Individuals in England are now allowed to meet one other person from outside their household if they stay outdoors. They can also take part in more outdoor activities and exercise as much as they want.
However, people still need to follow social distancing guidance by keeping more than 2m (6ft) apart from anyone they don’t live with.
It’s part of the government’s ”careful steps” to ease lockdown measures for England.
Who am I allowed to meet?
The guidelines in England allow one person to meet someone from outside their household outdoors, as long as they stay more than 2m apart.
It means, for example, they could have a picnic in the park, or play a non-contact sport, provided they observe social distancing.
This only applies to two individuals from separate households, so you would still not be allowed to meet both your parents together.
It also means you cannot have a barbecue in your garden for friends, even if you all stayed 2m apart. And you are still not able to invite people inside your home.
However, anyone who is shielding and has been asked to stay at home should continue to do so.
Can I exercise with other people?
People in England can now take unlimited exercise and play certain non-contact sports like tennis, golf or basketball with one person from outside their household, as long as social distancing is maintained.
However, they are still unable to use areas like playgrounds and outdoor gyms where there is a higher risk of close contact and touching surfaces.
People in England are free to drive as far as they like to outdoor open spaces. But they should not travel to Wales, Scotland or Northern Ireland, or stay anywhere else overnight, including at a second home.
- From 28 May, people in Scotland will be able to use outdoor spaces for recreation, and play sports including golf and tennis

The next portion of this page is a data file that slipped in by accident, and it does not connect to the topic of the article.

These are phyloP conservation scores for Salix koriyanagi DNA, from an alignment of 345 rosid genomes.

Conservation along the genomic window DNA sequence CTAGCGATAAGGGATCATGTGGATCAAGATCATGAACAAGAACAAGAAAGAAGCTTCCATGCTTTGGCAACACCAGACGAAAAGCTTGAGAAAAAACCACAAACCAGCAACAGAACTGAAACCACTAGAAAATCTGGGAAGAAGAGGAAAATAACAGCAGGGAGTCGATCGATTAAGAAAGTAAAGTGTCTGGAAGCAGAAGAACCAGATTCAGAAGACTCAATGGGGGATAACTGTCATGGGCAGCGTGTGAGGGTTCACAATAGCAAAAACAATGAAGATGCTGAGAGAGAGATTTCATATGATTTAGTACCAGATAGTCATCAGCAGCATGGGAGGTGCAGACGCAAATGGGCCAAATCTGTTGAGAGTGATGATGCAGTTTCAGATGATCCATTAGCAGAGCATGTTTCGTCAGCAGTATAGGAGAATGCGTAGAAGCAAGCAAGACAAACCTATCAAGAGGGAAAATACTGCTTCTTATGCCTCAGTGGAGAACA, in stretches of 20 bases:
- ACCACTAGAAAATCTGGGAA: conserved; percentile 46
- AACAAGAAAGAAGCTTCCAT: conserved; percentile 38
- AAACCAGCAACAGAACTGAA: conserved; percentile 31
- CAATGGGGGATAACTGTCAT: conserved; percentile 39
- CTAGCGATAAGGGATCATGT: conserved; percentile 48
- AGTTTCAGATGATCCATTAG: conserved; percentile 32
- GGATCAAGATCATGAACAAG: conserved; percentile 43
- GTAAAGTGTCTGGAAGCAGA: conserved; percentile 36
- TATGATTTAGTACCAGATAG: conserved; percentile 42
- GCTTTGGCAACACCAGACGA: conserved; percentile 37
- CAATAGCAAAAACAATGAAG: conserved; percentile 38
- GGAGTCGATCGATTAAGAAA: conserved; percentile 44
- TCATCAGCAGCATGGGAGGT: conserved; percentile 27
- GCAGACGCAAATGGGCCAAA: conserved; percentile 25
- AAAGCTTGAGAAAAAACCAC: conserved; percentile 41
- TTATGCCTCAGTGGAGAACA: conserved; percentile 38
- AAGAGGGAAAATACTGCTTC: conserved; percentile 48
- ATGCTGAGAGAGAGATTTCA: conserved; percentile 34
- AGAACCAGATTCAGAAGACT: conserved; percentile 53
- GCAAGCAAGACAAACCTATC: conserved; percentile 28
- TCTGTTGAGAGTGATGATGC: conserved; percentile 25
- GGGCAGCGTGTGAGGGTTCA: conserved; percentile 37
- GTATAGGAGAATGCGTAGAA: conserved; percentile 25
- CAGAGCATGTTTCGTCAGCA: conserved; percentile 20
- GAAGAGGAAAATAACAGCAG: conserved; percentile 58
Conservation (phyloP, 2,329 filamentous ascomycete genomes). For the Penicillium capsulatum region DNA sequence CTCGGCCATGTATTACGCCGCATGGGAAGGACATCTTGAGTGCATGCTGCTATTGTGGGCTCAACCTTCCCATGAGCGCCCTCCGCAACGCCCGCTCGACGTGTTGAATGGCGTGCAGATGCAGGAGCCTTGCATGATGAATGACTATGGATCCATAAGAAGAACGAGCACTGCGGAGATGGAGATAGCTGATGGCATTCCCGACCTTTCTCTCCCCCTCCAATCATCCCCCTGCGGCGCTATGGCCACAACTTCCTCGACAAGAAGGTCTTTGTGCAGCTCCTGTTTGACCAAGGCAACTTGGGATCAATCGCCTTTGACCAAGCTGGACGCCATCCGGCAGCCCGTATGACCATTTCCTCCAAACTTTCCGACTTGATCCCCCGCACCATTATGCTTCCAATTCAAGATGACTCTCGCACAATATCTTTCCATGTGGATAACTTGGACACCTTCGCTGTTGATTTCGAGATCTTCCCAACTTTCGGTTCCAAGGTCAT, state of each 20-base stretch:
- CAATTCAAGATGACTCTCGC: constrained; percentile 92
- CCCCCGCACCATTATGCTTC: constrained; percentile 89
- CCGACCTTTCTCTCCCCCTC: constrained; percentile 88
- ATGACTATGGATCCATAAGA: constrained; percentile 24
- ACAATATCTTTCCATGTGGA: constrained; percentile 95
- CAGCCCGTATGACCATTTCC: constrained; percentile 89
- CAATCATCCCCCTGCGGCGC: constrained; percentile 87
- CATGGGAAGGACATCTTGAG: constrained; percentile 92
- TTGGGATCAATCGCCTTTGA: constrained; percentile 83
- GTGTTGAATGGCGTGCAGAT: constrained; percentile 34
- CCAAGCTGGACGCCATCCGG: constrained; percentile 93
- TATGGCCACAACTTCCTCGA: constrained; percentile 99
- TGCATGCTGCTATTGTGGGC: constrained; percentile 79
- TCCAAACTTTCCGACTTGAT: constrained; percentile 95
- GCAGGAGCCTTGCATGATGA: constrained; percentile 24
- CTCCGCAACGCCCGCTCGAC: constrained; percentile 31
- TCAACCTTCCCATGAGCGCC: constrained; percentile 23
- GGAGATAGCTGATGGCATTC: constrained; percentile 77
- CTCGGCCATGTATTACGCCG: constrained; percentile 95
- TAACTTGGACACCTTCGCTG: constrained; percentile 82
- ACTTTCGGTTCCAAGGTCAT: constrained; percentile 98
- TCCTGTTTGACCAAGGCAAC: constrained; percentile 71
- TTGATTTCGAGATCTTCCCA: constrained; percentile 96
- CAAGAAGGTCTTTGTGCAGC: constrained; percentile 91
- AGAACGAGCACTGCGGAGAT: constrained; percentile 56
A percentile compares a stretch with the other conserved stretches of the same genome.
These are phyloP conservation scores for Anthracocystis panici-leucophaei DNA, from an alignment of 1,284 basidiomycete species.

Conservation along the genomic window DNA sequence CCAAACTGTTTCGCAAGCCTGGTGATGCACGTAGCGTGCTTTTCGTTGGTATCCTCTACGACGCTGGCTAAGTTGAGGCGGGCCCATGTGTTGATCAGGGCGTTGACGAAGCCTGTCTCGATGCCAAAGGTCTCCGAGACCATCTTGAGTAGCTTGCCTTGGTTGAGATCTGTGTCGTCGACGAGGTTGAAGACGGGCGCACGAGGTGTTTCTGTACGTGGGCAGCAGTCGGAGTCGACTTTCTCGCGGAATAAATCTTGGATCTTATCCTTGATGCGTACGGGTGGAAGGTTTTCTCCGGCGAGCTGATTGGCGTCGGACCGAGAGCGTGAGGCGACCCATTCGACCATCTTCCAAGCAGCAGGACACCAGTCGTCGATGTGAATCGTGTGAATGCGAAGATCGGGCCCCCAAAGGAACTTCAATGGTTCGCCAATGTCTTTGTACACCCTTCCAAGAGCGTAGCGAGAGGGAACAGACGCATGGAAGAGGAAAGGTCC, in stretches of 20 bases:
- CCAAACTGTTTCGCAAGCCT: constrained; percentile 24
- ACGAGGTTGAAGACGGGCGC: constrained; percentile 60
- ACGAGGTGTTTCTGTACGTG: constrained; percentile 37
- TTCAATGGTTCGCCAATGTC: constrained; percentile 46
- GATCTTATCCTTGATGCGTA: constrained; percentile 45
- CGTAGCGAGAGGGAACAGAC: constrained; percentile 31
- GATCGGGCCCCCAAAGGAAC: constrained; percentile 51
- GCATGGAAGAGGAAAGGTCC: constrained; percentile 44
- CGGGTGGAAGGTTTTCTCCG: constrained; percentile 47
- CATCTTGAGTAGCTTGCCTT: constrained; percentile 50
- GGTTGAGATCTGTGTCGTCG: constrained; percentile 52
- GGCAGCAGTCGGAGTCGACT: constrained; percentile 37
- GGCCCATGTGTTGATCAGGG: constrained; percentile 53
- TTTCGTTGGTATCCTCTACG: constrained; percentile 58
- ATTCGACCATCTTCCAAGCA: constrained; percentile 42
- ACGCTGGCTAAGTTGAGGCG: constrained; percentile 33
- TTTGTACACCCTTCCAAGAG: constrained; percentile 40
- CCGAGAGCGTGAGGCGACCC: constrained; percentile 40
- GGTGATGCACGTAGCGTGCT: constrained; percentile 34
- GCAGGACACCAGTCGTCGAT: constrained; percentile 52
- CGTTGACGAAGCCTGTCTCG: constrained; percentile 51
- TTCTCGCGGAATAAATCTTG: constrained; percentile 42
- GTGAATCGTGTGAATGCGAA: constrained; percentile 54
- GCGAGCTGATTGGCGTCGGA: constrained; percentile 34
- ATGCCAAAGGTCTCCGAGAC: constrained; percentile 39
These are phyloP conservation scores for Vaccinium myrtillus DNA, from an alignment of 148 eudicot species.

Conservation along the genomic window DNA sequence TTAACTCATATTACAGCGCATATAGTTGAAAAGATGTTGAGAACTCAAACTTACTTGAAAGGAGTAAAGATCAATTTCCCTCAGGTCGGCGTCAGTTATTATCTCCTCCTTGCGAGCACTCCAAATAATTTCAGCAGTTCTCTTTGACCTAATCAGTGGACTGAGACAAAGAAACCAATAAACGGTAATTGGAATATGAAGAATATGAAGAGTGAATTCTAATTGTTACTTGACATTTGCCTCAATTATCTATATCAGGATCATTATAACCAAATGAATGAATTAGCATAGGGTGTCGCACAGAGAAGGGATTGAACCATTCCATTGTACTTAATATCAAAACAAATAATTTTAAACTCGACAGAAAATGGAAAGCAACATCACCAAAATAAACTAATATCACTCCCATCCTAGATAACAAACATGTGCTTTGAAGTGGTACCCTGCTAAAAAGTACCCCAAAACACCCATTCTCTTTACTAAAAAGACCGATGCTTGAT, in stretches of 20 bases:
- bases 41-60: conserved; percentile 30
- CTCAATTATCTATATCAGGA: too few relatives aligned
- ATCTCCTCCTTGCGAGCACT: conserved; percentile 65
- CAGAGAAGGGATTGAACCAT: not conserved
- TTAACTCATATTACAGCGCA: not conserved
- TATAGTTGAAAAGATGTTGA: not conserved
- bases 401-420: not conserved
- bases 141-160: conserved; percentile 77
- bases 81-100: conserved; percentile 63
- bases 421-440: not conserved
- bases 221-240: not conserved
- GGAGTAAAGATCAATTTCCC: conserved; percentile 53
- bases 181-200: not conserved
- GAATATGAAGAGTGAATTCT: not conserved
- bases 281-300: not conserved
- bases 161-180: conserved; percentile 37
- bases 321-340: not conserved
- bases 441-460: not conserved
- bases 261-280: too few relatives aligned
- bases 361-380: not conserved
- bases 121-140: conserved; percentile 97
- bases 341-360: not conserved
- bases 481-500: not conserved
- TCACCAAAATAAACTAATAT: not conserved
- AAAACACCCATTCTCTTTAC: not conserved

- In Wales people are still advised to restrict their time outdoors, and to start and finish exercise from home
- In Northern Ireland, groups of up to six people who do not share a household can now meet outdoors, with social-distancing measures in place. People can also drive to a safe space for exercise
- Dogs can be walked as part of a person’s daily exercise
What could the next steps be?
The government is considering whether to allow two households to socialise with each other, provided neither side mixes with other groups.
Known as a ”social bubble”, this would allow more social contact, and an opportunity to share childcare, while hopefully limiting transmission.
It is also looking at ways small weddings could be allowed to take place.
This coronavirus appears to thrive in crowded, indoor spaces which is why pubs, restaurants and many workplaces remain closed and the public has been advised against using public transport.
But transmission of viruses is less likely when ”fresh” air is involved – and that’s usually when people are outside.
Why is social distancing necessary?
Social distancing is important because coronavirus spreads when an infected person coughs small droplets – packed with the virus – into the air.
These can be breathed in, or can cause an infection if you touch a surface they have landed on, and then touch your face with unwashed hands.
What is self-isolation?
If you show symptoms of coronavirus – such as a dry cough and high temperature – you must take extra precautions.
You should stay at home and not leave it for any reason. This is known as self-isolation.
You should not go out even to buy food or medicine, and instead order these online, or ask someone to drop them off at your home.
You can use your garden, if you have one.
What about those who are clinically vulnerable?
The advice is different for those who have certain underlying health conditions, are pregnant or are over 70, making them clinically vulnerable.
They are more likely to be seriously affected by coronavirus and should stay at home as much as possible, minimising contact with others if they go outside.
Those who have serious underling health conditions, are thought to be ”clinically extremely vulnerable” and should remain ”shielding” at home.
Food and medicine should be dropped off at the door, or ordered online. GP appointments should be over the phone, or online.
Others in the same household, and carers, can go out as long they observe proper social distancing.